Hate Me Because I'm a Bitch, Not Because I'm Beautiful
There comes a point for every feminist when she must decide between what is feminine and what goes against her morals. For some it may be motherhood, for others it may be career choice, and for others it may simply be the decision to put on makeup in the morning. Beauty is an unfortunate and unfair standard by which all women are measured -- a standard that will continue to be in place no matter how hard we fight to rid ourselves of it. Whether it’s how thin we are, how large our breasts are, or how many sexual encounters we can claim, the perception of beauty, and the pursuit of it, remains a divisive factor amongst our gender. What can change, though, is how we choose to respond to it. In The Beauty Myth, Naomi Wolf examines the extent to which beauty has affected women’s struggle for equality and how it’s come in play in our personal lives and in greater society. Wolf’s interest in the subject is personal, as it will be for any woman, and is thickened with historical reports and statistics that support her points. Though a bit dense, The Beauty Myth is a well-researched examination of feminine aesthetic standards and, regardless of the reader’s concurrence with Wolf’s argument, is a work worthy of consideration.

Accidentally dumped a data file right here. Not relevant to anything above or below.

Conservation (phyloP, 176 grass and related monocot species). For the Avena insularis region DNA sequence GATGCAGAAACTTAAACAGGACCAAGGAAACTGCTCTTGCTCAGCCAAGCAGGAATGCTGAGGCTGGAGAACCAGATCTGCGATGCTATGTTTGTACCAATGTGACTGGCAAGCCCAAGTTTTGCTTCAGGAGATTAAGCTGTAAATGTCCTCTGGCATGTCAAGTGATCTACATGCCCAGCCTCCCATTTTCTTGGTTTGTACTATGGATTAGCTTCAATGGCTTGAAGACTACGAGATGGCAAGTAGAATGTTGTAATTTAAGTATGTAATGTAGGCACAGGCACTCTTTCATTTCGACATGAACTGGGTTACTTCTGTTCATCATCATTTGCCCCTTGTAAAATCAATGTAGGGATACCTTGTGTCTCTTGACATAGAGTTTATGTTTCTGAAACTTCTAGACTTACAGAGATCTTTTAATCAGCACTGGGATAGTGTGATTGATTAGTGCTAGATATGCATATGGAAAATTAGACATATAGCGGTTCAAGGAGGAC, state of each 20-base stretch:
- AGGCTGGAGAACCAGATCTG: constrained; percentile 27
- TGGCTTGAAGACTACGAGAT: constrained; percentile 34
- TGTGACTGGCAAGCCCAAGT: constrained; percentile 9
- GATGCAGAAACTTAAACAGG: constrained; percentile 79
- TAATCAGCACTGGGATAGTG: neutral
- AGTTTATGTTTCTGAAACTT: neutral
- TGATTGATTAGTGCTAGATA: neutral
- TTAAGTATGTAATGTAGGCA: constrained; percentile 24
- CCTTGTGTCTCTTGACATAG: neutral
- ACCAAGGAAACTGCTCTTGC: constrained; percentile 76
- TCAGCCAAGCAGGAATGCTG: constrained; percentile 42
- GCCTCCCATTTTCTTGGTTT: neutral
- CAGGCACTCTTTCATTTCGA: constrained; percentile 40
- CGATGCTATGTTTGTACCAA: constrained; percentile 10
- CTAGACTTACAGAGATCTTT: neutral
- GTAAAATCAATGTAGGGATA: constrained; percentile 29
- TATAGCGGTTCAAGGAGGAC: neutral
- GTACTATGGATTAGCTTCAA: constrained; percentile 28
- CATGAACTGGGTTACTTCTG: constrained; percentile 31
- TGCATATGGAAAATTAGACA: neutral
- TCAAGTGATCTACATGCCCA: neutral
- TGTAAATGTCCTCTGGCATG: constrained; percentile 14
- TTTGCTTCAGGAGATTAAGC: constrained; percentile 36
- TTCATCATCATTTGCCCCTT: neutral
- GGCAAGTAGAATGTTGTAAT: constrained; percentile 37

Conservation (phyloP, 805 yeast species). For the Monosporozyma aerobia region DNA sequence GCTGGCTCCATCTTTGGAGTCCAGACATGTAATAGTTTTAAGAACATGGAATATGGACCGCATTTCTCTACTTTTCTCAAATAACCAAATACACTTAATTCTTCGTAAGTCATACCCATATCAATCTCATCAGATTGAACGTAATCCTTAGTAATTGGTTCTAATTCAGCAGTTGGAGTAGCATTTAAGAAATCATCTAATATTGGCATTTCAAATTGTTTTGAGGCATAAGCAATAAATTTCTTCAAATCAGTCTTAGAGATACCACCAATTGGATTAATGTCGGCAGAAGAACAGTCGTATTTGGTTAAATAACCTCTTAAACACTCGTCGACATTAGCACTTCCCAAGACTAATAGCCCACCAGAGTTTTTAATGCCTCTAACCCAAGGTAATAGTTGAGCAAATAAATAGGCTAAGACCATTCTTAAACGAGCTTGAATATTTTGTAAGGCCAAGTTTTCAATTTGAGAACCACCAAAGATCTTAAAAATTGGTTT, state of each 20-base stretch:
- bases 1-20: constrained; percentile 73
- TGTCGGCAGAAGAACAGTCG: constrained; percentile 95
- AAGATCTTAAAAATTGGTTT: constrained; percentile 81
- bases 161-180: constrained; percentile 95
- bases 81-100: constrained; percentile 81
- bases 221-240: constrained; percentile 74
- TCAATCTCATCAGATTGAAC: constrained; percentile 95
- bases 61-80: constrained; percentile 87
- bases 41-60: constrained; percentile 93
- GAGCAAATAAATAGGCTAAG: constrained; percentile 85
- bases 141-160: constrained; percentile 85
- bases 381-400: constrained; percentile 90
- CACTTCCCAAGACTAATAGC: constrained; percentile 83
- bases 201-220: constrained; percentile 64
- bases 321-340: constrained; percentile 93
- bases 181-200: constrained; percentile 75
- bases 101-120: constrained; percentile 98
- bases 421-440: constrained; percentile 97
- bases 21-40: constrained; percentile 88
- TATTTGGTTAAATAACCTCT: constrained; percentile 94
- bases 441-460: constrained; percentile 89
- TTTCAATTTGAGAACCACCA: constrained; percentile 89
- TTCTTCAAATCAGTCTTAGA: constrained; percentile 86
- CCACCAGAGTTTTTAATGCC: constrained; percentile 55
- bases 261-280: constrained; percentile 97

Wolf’s central argument is that there is no historical or biological justification for the existence of the beauty myth, a term coined by her to encompass all that compels American society to value women’s appearances over anything else they may possess. She postulates that the beauty myth was born after the second wave of feminism came to fruition with The Feminine Mystique. Since women were no longer limited to the roles of wife and mother, something else was needed to keep them in their places. According to the myth, beauty “objectively and universally exists,” and is something women must want in order to be desired by men. Though based on the idea that sexually attractive women are more reproductively fit and are, thus, more beneficial to society, the myth affects everything from power relations to health standards, robbing women of their ability to live and love their own femininity.
The myth pits beauty, sexuality, intelligence, and power against each other, making it impossible for women to possess all of these things simultaneously. Or, more accurately, if a woman is in possession of a preconceived standard of beauty, she is automatically believed to be in possession of these other traits. Take, for example, the common movie scene in which the intelligent, but plain looking heroine has a makeover, dying her brown hair blonde, replacing glasses with contact lenses, and trading in her sneakers for stiletto heels. She ditches her dorky friends, boys begin to notice her, and she finally lands that newspaper column she’s been coveting. It seems that her life is finally in order. Of course, in the end she finds out that the boy was cheating on her, she slacks off on the dream job and gets fired, and life reaches out and slaps her in the face, forcing her to realize that there’s more to life than Louis Vitton and men with thick wallets. Generic beauty may have given the heroine power and attention for a period of time, but because, as the myth claims, the relationship between beauty and power, or sexuality and intelligence, is dichotomous and polarized, she cannot have all of these things. Simply put, women are either pretty and flighty or intelligent and plain and popular culture’s expression of beauty supports this.